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Invisiblemikey
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salvia
    #2009645 - 10/14/03 10:51 PM (13 years, 6 months ago)

what is the best way to take care of a plant you have received through the mail in the first few weeks


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Offlineneuro
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Re: salvia [Re: mikey]
    #2009682 - 10/14/03 11:03 PM (13 years, 6 months ago)

From the EG FAQ

I got my salvia cutting now what?

Salvia cuttings are best rooted in plain water or water with some rooting hormone in it. The lowest most leaf node should be exposed and if it isn’t, crack off the leaves on those nodes and scrape the node with your nail, submerge the cutting in the water up to and covering the leaf node. The roots will sprout from there.

After several days root buds should appear, after there is a sufficient amount of root mass, plant in your favorite aerated soil.


What conditions does my salvia like?

- Indirect sunlight

- High RH between 70 – 95% is optimal: Can be grown at lower humidity with acclimatization.

- Acidic or Neutral Soil.

- Miracid is a good feeder.

- Use large pots, with lots of space for the roots.



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Re: salvia [Re: neuro]
    #2010709 - 10/15/03 05:49 AM (13 years, 6 months ago)

Quote:

Salvia cuttings are best rooted in plain water or water with some rooting hormone in it.




Nah, the FAQ is wrong. That's not how cutting propagation is done in the real production hort world which sees in no end of genera sold at garden centers.

Always strike in media, (unless the continued culture is a medialess system).

Striking in water means root shock/damage when put to media. In addition, IBA/NAA isn't necessary to strike S.divinorum. They'll throw adventitious roots as is, they progagate naturally by soil layering. I've tried with rooting hormone and without and there's no difference in strike on healthy stock cuttings.

If you get cuttings in the mail wrapped in damp newspaper and the like, set to media. Don't stress them further with the ineffectual water in a glass thing. Doing sally in water won't thump as fast as media. Tried it.

Quote:

The lowest most leaf node should be exposed and if it isn’t, crack off the leaves on those nodes and scrape the node with your nail, submerge the cutting in the water up to and covering the leaf node. The roots will sprout from there




Wrong again, S.divinorum will strike on internode, same as it will on Hedera, Monsteria and Devils Ivy. That's good news as you can bang out more cuttings on less plant material.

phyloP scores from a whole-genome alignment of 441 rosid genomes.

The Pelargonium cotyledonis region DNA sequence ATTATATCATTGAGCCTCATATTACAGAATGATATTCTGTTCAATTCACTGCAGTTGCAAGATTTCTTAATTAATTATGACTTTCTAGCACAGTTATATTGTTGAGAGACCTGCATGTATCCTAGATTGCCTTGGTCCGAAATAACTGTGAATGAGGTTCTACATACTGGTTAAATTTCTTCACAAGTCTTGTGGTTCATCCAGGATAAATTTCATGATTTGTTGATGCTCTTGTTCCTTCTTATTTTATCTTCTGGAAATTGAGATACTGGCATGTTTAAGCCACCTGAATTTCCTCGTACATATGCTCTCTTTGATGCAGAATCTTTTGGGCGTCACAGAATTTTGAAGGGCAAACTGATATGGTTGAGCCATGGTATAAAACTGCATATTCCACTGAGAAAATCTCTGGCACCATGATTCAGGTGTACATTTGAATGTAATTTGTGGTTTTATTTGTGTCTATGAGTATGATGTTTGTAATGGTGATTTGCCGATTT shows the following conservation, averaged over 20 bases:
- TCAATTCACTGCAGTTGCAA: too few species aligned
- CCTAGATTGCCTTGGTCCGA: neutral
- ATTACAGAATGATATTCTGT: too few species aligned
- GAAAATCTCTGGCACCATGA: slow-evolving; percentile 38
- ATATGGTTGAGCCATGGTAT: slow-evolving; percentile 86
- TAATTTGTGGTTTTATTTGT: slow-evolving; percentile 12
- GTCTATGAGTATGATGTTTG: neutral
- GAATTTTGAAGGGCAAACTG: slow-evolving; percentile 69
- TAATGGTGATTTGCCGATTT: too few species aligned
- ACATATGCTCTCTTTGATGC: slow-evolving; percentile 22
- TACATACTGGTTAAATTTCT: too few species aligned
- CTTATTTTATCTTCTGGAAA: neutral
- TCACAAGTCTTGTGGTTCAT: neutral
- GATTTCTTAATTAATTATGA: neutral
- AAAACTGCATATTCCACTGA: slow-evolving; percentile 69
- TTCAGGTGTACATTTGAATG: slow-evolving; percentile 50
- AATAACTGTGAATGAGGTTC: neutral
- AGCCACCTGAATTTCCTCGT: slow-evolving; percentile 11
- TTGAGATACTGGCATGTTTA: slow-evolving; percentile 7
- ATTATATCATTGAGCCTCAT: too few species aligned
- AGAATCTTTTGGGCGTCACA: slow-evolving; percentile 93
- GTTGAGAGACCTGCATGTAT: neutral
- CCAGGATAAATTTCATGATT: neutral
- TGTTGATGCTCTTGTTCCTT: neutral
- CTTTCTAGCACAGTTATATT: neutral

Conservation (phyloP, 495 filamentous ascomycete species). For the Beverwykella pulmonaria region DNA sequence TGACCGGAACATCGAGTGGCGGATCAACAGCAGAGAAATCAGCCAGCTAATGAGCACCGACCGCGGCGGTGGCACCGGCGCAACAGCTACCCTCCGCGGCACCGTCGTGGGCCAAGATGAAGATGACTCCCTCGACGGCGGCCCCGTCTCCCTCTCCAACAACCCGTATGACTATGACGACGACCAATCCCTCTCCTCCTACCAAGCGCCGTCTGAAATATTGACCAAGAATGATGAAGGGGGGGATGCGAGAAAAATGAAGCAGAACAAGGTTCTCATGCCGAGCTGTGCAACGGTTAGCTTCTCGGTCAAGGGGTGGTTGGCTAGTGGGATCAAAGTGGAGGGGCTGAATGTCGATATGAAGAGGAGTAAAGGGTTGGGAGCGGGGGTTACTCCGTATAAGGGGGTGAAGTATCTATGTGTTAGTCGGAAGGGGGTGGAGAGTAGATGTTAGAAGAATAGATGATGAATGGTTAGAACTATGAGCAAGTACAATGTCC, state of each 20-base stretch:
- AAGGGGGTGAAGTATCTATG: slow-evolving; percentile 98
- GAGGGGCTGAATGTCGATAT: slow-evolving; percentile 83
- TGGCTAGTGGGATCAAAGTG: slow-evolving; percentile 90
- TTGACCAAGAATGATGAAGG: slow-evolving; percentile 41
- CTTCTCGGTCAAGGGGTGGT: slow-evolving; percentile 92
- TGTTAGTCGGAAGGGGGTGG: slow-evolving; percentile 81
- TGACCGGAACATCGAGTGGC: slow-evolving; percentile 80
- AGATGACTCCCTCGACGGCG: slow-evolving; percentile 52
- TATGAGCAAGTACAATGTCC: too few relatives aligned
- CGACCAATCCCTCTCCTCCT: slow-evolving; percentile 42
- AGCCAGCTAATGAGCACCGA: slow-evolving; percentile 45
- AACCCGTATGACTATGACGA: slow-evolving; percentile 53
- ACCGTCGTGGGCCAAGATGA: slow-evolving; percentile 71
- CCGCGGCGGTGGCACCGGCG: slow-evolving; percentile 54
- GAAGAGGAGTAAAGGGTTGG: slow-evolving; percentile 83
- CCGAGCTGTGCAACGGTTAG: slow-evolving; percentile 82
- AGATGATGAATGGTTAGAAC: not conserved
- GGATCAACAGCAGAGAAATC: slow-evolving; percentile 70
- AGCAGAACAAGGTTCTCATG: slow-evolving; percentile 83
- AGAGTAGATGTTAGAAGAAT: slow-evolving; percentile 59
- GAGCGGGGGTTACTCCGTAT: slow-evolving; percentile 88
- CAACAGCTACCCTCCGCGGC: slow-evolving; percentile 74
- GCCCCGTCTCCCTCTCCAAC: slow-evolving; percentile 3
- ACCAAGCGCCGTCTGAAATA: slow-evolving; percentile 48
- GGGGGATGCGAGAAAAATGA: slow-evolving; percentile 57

The other part in the FAQ eluding to "air bubble" in the vascular system so you cut under water blah-de-blah, waste of time. Consult gardening books IMO on propagation or a hort college/institute to get the real deal.

In general cutting work, if you've had cuttings docked for 10 minutes plus, just dock off the bottom 5mm to 1cm (use rooting hormone if you need to) then put to media and you won't get the over-rated "air-bubble" tale. Yeah, ok if you have 1 or 2 cuttings to do so you can fart about with under the water games but doing 50+ cuttings bawwaahhhaaaaa.

It should be noted that most soft and in leaf, field cuttings, taken in the hort industry, are done so early morning when transpiration is low and put into a plastic bag with a sprinkling of water and then taken to the glasshouse. There they simply dock off the bottom 5mm to 10mm on the sprigs, dip in rooting hormone and set to media, usually 1 coarse sand, 1 peat and 1 perlite banged out into hundreds of pots with a fogger turned on in a greenhouse so it's 95%+ R/H. Once adventitious roots form, a media and foliage wetting with an electric geyer sprayer delivering nutrients is employed. Cheap on staff rates to do and foliar feeds work in high R/H as stomata is wide open to allow ions entry. Once well rooted, they're potted up individually to tubes.

Note, foliar feeding is done in production hort period. In hardstand set ups, they kick off the irrigation so it raises the ambient humidity and then some under 18yo on kiddie wages sprays 'em, coz it's cheap and it works.

Take a wander up to your local botanical gardens and ask the staff how they do it and if you're nice they'll even give you a tour of their facilities, you'll see what I'm talking about. :smile:
   


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Invisiblemikey
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Re: salvia [Re: Starter]
    #2010812 - 10/15/03 07:05 AM (13 years, 6 months ago)

thanks for all the info but they were live plants not cutting hehe


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Re: salvia [Re: mikey]
    #2010823 - 10/15/03 07:19 AM (13 years, 6 months ago)

You got them already rooted, that's cool. So get them going and propagate cuttings off them to increase your numbers.


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Invisiblemikey
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Re: salvia [Re: Starter]
    #2010829 - 10/15/03 07:22 AM (13 years, 6 months ago)

how do i keep the live ones alive where should i put them


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Invisiblemikey
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Re: salvia [Re: mikey]
    #2010830 - 10/15/03 07:23 AM (13 years, 6 months ago)

how often should i water and how much water should i use or should im mist and should i put them with perlite to keep rh up?


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Re: salvia [Re: mikey]
    #2010837 - 10/15/03 07:29 AM (13 years, 6 months ago)

Ever grown ferns? Exactly the same cultural conditions. High humidity (so mist regular if it's dry your way). 1/2 strength nutes. Filtered light. Well draining media but keep media moist at least until they get going. Tap water is fine (well mine is). Best too in larger pots as they have a large root mass. So pot them up into 10lt pots at the start. They don't like frost, but mature plants with a big root mass in pots will surive -6C winters if under the eves out of the frost line.


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Invisiblemikey
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Re: salvia [Re: Starter]
    #2010840 - 10/15/03 07:30 AM (13 years, 6 months ago)

what kinda ferts 20-20-20 filtered light what do you mean


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Re: salvia [Re: mikey]